4 win prizes for cholesterol, other research

NEW YORK (AP) - September 13, 2008 The $300,000 Albert Lasker Medical Research Awards will be presented Sept. 26 in New York by the Albert & Mary Lasker Foundation.

Akira Endo, 74, of Biopharm Research Laboratories Inc. of Tokyo won the clinical research award for discovering the first of the statins, the cholesterol-controlling drugs that are now among the most widely used medications in the world.

Endo began his work in 1971 with a novel idea. Scientists knew that the body makes cholesterol with the help of a particular enzyme, and reasoned that interfering with this enzyme might lower cholesterol. Endo thought some organisms might use such an interfering substance as a means of defense. He and his colleagues examined more than 6,000 fungi and eventually he purified an enzyme-blocker called mevastatin or compactin. He showed in 1979 that it could sharply lower cholesterol in dogs and monkeys.

Endo's work inspired others, and in 1987 a similar drug (called lovastatin or Mevacor) was the first statin to be approved by the U.S. Food and Drug Administration.

"Endo ushered in a new era in preventing and treating (coronary heart disease)," the Lasker Foundation said. "His work has touched millions of people."

The Lasker prize for basic medical research is shared by three scientists: Victor Ambros, 54, of the University of Massachusetts Medical School in Worcester; David Baulcombe, 56, of the University of Cambridge in England, and Gary Ruvkun, 56, of Massachusetts General Hospital in Boston and Harvard Medical School.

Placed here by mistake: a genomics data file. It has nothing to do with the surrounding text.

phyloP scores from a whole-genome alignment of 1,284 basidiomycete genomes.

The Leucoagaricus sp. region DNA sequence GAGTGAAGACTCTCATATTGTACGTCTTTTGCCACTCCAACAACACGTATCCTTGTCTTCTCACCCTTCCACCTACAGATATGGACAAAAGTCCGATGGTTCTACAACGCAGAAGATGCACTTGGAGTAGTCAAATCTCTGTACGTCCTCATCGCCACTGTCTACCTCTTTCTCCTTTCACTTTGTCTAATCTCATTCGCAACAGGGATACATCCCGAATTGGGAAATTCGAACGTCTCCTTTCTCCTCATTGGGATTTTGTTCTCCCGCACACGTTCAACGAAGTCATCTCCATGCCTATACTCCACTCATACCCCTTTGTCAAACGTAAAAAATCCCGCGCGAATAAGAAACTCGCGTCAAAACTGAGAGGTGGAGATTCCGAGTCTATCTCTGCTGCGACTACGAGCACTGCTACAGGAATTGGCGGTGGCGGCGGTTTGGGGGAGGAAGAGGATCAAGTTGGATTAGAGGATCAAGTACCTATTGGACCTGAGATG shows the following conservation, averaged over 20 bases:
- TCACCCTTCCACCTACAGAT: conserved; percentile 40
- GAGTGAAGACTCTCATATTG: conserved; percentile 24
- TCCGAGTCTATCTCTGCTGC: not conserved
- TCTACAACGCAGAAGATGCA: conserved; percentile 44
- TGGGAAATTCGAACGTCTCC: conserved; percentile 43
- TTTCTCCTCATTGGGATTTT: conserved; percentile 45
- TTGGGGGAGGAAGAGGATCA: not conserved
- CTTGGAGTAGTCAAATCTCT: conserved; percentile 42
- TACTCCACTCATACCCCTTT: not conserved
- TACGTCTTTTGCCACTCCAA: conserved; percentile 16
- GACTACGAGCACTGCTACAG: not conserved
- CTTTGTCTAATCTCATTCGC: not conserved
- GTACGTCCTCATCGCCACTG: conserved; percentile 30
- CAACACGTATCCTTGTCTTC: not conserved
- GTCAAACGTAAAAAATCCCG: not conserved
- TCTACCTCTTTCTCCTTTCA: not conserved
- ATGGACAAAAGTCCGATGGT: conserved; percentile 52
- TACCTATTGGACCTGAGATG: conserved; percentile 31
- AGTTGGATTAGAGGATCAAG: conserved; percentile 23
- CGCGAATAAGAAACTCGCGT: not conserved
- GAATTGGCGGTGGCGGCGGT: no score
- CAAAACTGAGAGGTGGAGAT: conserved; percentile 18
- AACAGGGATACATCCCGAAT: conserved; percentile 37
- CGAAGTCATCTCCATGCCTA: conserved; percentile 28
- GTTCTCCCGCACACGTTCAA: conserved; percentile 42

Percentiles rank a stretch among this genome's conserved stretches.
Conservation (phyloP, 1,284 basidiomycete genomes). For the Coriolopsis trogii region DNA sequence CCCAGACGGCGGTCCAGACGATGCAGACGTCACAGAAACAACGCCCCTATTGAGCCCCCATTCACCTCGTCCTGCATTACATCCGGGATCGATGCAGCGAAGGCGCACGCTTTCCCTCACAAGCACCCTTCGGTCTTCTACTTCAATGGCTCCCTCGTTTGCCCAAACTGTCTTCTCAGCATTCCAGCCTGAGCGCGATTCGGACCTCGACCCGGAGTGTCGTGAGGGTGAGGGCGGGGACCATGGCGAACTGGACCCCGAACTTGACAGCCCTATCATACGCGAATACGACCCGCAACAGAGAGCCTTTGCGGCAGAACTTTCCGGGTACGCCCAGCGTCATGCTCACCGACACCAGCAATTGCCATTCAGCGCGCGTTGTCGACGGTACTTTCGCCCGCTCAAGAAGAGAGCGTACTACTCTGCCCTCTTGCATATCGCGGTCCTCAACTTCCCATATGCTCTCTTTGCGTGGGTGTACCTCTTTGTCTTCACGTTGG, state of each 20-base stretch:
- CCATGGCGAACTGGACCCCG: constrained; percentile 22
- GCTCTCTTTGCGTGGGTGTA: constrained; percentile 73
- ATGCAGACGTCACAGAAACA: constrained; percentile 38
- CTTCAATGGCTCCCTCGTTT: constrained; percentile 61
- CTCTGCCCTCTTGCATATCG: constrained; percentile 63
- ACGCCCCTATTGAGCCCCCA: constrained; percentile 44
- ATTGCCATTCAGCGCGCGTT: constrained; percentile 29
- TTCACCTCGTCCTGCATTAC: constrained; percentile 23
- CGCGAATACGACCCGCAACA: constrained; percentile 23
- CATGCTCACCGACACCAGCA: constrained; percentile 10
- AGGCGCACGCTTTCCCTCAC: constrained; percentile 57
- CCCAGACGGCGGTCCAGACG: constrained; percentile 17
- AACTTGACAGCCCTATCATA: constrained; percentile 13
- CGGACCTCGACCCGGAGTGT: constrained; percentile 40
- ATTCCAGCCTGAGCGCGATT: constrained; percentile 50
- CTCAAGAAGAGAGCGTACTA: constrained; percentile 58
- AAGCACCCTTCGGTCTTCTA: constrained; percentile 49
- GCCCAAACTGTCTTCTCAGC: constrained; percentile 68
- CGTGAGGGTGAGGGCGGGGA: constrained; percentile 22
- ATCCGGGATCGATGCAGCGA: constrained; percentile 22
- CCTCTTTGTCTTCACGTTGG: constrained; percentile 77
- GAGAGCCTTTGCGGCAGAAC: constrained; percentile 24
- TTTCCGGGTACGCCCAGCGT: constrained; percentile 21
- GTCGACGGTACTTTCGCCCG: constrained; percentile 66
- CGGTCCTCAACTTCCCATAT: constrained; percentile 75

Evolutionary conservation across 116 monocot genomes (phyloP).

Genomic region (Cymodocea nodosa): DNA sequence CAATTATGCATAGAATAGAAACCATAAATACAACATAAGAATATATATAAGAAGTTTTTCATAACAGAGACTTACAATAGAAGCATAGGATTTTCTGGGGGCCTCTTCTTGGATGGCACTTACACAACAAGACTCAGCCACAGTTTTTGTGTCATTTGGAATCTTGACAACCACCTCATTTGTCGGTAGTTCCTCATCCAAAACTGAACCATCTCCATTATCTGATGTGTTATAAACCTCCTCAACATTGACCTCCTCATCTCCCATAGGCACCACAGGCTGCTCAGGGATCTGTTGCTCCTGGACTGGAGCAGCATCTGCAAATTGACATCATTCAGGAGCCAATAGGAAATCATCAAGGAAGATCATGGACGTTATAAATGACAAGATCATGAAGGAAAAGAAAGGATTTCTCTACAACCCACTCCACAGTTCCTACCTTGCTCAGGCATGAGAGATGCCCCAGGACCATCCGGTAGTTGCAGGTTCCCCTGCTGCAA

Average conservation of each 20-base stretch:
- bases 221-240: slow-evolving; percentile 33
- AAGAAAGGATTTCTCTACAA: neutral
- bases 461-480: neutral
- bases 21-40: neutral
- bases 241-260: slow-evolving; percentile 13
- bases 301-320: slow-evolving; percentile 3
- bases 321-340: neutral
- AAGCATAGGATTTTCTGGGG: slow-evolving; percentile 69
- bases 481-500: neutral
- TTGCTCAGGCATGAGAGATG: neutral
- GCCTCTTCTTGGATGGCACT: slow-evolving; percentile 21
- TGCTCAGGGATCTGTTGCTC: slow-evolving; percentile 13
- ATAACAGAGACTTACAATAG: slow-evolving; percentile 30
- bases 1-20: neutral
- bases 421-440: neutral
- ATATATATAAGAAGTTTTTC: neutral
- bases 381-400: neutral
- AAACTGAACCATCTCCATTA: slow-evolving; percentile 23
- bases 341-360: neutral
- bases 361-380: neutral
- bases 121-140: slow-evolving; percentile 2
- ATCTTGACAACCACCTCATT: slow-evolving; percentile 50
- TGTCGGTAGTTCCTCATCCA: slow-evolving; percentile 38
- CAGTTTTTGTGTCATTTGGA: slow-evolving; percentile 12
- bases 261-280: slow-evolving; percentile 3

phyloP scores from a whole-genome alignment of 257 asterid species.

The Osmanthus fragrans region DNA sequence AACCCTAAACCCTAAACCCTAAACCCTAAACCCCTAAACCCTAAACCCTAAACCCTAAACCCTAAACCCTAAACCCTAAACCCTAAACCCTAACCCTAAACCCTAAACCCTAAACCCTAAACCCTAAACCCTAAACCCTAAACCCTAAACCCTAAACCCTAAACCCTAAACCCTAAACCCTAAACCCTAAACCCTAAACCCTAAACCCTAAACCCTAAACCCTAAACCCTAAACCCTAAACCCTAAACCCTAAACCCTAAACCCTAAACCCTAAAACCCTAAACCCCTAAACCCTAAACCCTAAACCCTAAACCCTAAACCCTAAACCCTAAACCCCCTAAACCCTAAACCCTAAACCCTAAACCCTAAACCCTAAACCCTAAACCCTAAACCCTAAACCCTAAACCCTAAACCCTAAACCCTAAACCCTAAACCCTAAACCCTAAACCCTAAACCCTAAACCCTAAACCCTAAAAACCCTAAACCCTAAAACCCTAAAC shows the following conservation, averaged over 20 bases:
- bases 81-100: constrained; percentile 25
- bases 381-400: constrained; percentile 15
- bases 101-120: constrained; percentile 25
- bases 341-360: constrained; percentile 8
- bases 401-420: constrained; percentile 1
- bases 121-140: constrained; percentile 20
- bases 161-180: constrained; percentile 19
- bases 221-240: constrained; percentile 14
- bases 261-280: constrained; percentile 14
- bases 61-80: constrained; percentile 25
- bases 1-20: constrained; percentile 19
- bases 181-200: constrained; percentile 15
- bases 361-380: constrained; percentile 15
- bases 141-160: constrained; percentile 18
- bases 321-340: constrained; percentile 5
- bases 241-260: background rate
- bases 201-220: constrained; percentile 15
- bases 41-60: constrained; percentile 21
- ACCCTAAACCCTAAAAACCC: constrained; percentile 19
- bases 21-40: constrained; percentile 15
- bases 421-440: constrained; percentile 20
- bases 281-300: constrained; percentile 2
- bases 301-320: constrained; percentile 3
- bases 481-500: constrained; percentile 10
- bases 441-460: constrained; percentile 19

They discovered that molecules called microRNAs can control the activity of genes in plants and animals. People appear to have between 500 and 1,000 kinds of microRNAs that altogether might control one-third of the human genes, the foundation said. They play roles in embryonic development and muscle function as well as cancer, heart disease and viral infections, the foundation said.

The prize for special achievement in medical science was given to Stanley Falkow, 74, of the Stanford University School of Medicine. He was cited for "a 51-year career as one of the great microbe hunters of all time."

Falkow showed how germs can pick up resistance to antibiotics, revolutionized scientific thinking about how germs cause disease, and mentored many students who have become distinguished scientists, the foundation said.

This year, the clinical prize was renamed the Lasker-Debakey Award and the special achievement prize was renamed the Lasker-Koshland award. The new names honor pioneering heart surgeon Dr. Michael DeBakey, who died in July, and noted biochemist and journal editor Daniel Koshland Jr., who died last year.

Albert Lasker was an advertising executive who died in 1952. His wife Mary was a longtime champion of medical research before her death in 1994.


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Lasker Foundation: www.laskerfoundation.org/

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